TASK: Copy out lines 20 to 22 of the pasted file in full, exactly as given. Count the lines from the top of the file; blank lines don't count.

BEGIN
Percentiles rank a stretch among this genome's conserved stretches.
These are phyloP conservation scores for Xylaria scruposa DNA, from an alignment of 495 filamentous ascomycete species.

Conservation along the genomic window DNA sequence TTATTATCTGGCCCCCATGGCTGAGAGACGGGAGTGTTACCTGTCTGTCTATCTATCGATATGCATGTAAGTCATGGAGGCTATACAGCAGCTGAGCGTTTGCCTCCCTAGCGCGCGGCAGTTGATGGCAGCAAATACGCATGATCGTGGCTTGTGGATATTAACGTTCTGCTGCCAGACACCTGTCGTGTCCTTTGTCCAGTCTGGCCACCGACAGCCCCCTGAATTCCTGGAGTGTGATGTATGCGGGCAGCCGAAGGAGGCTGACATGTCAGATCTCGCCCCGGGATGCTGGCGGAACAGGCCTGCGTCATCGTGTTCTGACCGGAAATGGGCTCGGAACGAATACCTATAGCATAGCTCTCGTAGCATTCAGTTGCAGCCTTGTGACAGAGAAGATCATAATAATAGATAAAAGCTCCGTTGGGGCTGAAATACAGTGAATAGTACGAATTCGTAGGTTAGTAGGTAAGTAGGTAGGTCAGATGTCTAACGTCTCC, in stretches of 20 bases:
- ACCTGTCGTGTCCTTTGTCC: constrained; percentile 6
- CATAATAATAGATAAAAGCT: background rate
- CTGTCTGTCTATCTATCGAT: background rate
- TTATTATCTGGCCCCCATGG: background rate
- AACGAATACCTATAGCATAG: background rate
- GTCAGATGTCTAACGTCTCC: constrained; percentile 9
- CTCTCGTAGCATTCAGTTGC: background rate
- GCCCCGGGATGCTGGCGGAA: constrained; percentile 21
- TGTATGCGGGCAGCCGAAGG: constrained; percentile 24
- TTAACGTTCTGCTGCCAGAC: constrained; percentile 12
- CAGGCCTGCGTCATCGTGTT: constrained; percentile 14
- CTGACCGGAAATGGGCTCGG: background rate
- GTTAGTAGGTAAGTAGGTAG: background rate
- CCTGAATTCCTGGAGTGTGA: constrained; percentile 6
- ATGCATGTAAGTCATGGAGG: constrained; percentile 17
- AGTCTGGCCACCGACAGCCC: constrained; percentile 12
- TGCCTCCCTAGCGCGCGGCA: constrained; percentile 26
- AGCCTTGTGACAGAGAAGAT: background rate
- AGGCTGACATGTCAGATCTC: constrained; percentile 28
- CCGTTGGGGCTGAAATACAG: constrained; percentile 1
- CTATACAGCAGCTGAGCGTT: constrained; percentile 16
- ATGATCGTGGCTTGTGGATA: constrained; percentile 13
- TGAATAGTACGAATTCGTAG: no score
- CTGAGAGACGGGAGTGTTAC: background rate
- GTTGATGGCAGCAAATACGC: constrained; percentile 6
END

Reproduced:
- TGCCTCCCTAGCGCGCGGCA: constrained; percentile 26
- AGCCTTGTGACAGAGAAGAT: background rate
- AGGCTGACATGTCAGATCTC: constrained; percentile 28